Provincial law governs the rights of a beneficiary of a will in Ontario. If someone leaves assets in a will, they may also receive any income generated from those assets. It includes money that is received through inheritance or other means. It may also entitle beneficiaries to claim damages if they believe they will not be dealt fair by the deceased person’s estate.

When the estate executor applies to the court for a Certificate of Appointment of Estate Trustee, also known as probate, the beneficiary has the right to be notified.

In Canada, writing a will is not tricky one can write it by yourself, but if you don’t know the law, it is better to consult an estate lawyer.

What is a Will?

A will is a legal document that dictates how your property and assets will be distributed after you die. It may also include personal wishes regarding funeral arrangements and other personal information. For a will to be valid, it must comply with the law in your province or territory and must be in writing.

In Ontario, if one of the following is true, then a provision in a will can be set aside:

  • (i) A beneficiary gets less than they would have got if they had been given their share of the inheritance when the person who created the will died
  • (ii) A provision in a will goes against public policy;
  • (iii) A provision in a will is not what they would reasonably expect from one family member to another.

As A Beneficiary, What Are Your Rights?

As a beneficiary in Ontario, there are certain rights for wills and estate lawyers. One of these is knowing what your share is. Regardless of the type of will or estate lawyer, you always may know about your share.

The other right you have as a beneficiary is being able to dispute the will or claim a lost inheritance if they did not provide you with what was promised to you by the person who left their property behind (or omitted you from their will). To protect yourself as a beneficiary, make sure that your lawyer has an up-to-date will on file with them at all times.

What Are The Types Of Will?

There is a way to make a will for people who are not Canadian citizens. In Ontario, there are three main types of wills:

Inter Vivos (created while alive):

An inter Vivos will is a type of will that is executed by a person who expects to live for some time after they made a will.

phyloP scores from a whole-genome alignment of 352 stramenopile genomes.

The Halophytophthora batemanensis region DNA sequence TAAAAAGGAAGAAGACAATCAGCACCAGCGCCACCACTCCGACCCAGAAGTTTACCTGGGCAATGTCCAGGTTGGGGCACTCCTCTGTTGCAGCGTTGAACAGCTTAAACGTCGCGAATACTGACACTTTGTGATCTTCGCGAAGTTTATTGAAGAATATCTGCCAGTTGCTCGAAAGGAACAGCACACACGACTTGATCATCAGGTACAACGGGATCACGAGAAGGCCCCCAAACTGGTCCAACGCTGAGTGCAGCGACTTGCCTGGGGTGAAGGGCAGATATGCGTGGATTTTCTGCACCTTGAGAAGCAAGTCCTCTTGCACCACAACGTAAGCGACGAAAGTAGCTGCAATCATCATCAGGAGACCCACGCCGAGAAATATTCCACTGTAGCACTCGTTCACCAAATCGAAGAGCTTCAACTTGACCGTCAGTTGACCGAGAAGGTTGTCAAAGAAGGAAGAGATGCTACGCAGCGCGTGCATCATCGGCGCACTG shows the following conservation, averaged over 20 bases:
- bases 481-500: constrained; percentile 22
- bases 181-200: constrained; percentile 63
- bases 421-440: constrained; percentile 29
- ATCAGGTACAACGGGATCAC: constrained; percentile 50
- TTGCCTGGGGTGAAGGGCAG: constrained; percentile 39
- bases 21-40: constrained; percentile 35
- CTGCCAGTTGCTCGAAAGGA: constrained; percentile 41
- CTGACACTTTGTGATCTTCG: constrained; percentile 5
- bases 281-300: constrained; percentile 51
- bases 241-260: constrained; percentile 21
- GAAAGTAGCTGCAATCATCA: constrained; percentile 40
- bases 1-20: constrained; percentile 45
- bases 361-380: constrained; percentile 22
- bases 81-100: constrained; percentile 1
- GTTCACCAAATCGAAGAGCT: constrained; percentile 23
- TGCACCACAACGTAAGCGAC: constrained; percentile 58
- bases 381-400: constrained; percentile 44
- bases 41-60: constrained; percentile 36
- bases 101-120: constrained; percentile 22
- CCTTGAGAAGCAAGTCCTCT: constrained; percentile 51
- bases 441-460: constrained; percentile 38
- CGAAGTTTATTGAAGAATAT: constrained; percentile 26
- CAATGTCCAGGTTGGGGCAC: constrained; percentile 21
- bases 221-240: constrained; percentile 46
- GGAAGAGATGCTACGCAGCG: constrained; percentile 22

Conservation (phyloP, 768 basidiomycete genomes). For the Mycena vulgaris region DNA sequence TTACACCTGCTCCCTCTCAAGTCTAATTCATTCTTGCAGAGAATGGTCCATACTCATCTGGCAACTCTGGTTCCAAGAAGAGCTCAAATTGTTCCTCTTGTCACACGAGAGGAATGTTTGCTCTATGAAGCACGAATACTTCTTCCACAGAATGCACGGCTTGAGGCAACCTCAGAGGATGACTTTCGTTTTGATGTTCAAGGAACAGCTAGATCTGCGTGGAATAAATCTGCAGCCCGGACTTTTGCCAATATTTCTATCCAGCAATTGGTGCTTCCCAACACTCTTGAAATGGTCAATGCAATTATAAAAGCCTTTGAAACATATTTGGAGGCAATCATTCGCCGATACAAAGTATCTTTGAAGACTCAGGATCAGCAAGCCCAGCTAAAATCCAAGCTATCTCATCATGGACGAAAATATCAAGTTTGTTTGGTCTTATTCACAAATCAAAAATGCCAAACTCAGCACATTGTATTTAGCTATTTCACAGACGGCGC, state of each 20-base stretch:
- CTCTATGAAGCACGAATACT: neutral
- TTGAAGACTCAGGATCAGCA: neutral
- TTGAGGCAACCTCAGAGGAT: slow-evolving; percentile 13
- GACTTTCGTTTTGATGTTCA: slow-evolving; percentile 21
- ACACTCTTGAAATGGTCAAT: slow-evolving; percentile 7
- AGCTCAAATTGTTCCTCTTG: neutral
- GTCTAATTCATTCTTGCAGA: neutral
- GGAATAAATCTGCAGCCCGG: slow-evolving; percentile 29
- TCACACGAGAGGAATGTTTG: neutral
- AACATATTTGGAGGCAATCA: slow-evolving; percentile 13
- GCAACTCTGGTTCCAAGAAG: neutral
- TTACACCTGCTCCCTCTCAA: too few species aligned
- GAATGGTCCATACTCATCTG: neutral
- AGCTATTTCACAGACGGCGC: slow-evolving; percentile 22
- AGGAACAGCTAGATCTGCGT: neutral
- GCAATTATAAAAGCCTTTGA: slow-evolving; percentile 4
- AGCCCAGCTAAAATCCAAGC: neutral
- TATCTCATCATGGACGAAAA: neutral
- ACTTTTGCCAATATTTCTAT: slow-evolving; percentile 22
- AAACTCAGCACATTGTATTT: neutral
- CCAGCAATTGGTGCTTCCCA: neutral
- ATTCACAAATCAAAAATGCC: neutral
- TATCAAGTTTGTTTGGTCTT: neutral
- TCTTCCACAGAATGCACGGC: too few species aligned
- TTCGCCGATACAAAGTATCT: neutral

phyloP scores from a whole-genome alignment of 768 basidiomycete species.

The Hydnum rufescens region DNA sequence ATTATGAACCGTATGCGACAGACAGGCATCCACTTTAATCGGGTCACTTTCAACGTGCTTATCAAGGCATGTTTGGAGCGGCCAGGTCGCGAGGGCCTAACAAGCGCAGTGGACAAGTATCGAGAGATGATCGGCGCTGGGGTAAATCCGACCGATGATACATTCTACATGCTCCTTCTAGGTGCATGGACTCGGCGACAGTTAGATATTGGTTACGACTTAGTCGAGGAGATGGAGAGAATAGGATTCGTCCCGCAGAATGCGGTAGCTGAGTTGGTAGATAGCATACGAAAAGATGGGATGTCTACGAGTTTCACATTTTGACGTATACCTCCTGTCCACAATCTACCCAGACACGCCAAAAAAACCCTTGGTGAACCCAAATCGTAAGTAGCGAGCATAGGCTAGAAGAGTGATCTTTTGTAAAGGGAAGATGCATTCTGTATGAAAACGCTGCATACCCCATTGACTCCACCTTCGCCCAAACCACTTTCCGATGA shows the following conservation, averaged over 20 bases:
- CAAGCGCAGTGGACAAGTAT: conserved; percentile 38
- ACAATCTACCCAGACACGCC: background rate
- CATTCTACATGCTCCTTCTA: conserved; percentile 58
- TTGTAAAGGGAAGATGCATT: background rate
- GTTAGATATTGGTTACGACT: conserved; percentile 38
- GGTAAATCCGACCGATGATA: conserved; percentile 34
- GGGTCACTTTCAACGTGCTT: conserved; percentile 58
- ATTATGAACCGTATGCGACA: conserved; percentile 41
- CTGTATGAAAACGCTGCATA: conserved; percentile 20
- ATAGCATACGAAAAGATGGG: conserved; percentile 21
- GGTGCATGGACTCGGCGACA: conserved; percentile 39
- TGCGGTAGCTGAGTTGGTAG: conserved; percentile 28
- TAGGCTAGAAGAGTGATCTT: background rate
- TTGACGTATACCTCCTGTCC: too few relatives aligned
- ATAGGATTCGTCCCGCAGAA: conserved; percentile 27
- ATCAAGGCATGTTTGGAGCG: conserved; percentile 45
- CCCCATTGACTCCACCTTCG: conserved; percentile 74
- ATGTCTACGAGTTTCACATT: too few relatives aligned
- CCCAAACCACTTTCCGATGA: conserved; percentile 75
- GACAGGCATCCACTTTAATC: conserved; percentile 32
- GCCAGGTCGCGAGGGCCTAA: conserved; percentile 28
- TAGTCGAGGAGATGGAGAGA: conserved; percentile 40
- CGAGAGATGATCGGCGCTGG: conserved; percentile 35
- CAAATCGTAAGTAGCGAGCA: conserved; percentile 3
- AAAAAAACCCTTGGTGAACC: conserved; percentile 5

A common reason for executing this type of will is that the testator may not wish to alter their estate plan if they live longer than they expected, or if they should die before completing the execution of their will.

Holographic (hand-written and unsigned):

A holographic will is a written document that provides instructions and wishes for how one asset should be distributed after death. It is hand-written, dated, and signed by the person who created it.

A holographic will is not a legal document but an enforceable will. The courts cannot overrule this means the desires expressed in it. Whether a holographic will can be enforced depends on the state where the person who wrote it lived on a deathbed.

Nuncupative (oral):

The term “nuncupative will” is so named because Latin for “speak” is “nuncupative” and “will” is the English translation of the Latin term. Those who are too weak to sign a more formal document typically create nuncupative wills.

A nuncupative will can be a few words or sometimes extensive testimony. They can also be written on paper or even carved into the person’s skin, which is what Roman Emperor Claudius did on his deathbed when he had become too ill to sign his will.

A nuncupative will not need to notarize or witness so it can be completed successfully without an estate attorney present. However, these documents may not.


A testate will is one in which the person making the will is the only person to sign it.


An intestate will is one in which a person dies without leaving behind a will, and their estate is distributed according to their spouse’s will if they have one, their children’s wills if they have any, or their parents’ wills if they do not have any.


A mixed will is one in which some part of the estate goes to someone other than the individual’s spouse, children, or parents.

How Much Does It Cost?

There is no set fee for filing a will in Ontario, as the cost depends on the complexity of the will and whether any specialized services are required. A will must be tailored to meet provincial requirements, and costs vary depending on where you live and how much property you own. The average cost of having a lawyer draw up a will vary from CAD 400 to CAD 700.

How Does A Lawyer Help You In Beneficiary Rights Of A Will?

A lawyer can help you execute your will, which is executed in a document called a will. A lawyer’s services for executing a will may include:

  • Drafting and reviewing a will
  • Advising you on tax consequences and estate administration
  • Executing the will
  • Providing help in probate or trust administration

These days lawyers are also offering a service of writing a will, it’s all about the simple legal document that is tailor-made for you and your family.

How Does the Lawyer Approach Help You in Beneficiary Will?

In Ontario, a beneficiary of a will has certain rights and responsibilities under the will. In Canada, the Lawyer Approach is a highly recommended lawyer referral firm and has been providing services for over twenty years.

A lawyer from the firm can help you understand your rights and take steps to protect them. For example, a beneficiary may challenge the validity of the will or demand that property be distributed in a particular way. He can also help you manage your inheritance affairs and protect your interests during probate proceedings. They are available 24/7 for your help, you can contact them at